There is a loophole in Regulation 231 of the National Road Traffic Act (NRTA), which allows for learner transport operators to overload their vehicles with children.
The amendment states that any child under the age of three is not counted as a passenger in a vehicle that is on the road. Furthermore, two children between the ages of three and six are counted as one person. Three children between the ages of six and thirteen (or are
1,5 m or less tall) are counted as two people.
What this essentially means, is that the law allows for overcrowding of young children in vehicles. This means that in an eight-seater vehicle, there can legally be more than 16 children within that vehicle, depending on what their ages are.
This, in a nutshell, explains why South Africa has such a huge problem with learner transport operators, who often use the loophole in the system to their advantage, making a profit through squeezing many children into tiny spaces.
Those most affected by this phenomena are parents from poor or disadvantaged backgrounds as they often make use of public transport to get their children to school.
This is according to Peggie Mars, the founder and managing director of Wheels Well, a non-profit organisation aimed at promoting learner transport safety and increasing awareness on issues related to this matter. “A person is a person, no matter how small they are. Every child should be able to sit on a seat with their own seat belt on. I am trying to speak to authorities and get them to hear us and work on changing the legislation, but they are not listening… The government has other issues that they are addressing at the moment,” Mars said.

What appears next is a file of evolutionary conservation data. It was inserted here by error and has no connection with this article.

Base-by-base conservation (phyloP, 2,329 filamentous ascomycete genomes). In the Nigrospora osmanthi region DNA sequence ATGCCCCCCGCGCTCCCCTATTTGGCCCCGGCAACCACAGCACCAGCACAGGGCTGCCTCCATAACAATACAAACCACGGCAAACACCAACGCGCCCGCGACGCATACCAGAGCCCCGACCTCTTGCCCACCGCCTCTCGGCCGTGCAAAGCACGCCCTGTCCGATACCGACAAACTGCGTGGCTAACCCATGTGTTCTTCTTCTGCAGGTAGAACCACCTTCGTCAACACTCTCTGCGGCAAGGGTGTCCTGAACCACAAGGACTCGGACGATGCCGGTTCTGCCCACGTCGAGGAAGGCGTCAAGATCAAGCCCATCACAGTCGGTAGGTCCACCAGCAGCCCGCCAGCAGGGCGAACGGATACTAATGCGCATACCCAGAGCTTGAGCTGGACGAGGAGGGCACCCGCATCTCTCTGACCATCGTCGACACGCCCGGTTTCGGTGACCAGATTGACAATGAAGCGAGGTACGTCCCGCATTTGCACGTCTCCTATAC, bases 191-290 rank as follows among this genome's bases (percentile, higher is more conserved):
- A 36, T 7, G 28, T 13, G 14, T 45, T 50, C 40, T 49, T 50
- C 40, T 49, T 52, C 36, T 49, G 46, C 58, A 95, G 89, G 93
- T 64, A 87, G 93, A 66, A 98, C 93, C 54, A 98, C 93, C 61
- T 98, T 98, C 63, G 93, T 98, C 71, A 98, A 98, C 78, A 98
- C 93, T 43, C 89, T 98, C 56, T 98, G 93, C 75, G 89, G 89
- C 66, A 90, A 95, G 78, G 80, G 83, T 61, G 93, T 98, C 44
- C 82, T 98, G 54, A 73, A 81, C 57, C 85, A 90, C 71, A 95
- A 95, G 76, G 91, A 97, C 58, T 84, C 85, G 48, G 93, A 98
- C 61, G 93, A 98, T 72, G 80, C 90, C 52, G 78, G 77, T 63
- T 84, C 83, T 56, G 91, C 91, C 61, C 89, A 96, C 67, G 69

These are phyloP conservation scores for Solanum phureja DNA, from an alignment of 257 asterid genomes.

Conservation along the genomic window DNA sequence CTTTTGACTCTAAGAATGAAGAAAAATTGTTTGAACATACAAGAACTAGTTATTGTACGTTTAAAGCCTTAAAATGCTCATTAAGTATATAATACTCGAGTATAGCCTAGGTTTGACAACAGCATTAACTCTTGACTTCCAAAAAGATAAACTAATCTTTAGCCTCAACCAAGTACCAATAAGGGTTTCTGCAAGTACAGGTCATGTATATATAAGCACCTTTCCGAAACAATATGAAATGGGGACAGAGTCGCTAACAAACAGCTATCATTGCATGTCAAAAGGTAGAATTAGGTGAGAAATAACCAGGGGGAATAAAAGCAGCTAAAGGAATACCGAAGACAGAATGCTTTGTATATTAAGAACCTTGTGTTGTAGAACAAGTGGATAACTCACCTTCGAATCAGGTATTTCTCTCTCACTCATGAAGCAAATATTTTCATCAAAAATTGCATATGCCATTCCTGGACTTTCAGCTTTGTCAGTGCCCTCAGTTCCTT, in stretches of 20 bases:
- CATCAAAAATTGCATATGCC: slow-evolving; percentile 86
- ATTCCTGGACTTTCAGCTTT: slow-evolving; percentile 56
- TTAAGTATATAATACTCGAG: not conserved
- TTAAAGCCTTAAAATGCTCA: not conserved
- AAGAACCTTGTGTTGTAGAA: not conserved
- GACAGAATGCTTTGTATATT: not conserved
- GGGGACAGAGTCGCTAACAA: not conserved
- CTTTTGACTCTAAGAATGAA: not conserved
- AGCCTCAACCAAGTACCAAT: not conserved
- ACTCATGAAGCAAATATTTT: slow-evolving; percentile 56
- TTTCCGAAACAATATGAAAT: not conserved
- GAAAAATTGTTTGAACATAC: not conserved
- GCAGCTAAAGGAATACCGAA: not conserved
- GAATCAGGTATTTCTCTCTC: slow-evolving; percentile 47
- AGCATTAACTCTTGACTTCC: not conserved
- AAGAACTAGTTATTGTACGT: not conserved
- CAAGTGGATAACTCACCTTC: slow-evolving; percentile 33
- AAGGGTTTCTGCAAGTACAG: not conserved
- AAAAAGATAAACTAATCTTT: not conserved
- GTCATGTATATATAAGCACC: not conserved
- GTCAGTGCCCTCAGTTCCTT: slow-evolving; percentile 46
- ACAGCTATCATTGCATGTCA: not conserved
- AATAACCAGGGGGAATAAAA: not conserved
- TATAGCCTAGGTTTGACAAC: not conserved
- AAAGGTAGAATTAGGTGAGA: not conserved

She added that she is also outraged by a law (regulation 250 of the NRTA), which states that parents may not pay transport operators that allow for their children to be transported to school in a bakkie. “This essentially means that for as long as the bakkie driver transports the learners free of charge, they may continue getting into the vehicle, which does nothing for the safety of those learners,” Mars said.
While some parents are unaware of these overloading conditions, some simply overlook it and take the risk – all in the hope that their children may get schooling education as often learner transport is expensive, transport providers are few and public transport is a hassle for many to use.
“Socio-economic conditions allow for this practice to go on and on and often, the transport operator uses this parent vulnerability to their advantage,” she said.
She asserted that school and parent communities need to start creating conversations and look into ways that will make the government take notice and quickly change legislation.
“While parents may feel helpless because the law in many ways allows for the overcrowding of children between the ages of 3 and 14, at the very least then, parents can look into other factors, such as whether or not the vehicles their children are hopping into are safe or not, are the tyres smooth, is the driver using the correct kind of licence, do the lights and brake pads work, that sort of thing,” Mars added.
Where issues are present, they should alert the authorities about these issues. “The onus is on these communities to use their collective power,” Mars concluded.
To get a free copy of the vehicle checklist that Mars recommends all parents use when trying to check if a vehicle is safe to transport your child, visit http://www.wheelwell.co.za/tick-the-boxes-for-school-buses-in-the-interest-of-children-in-road-safety/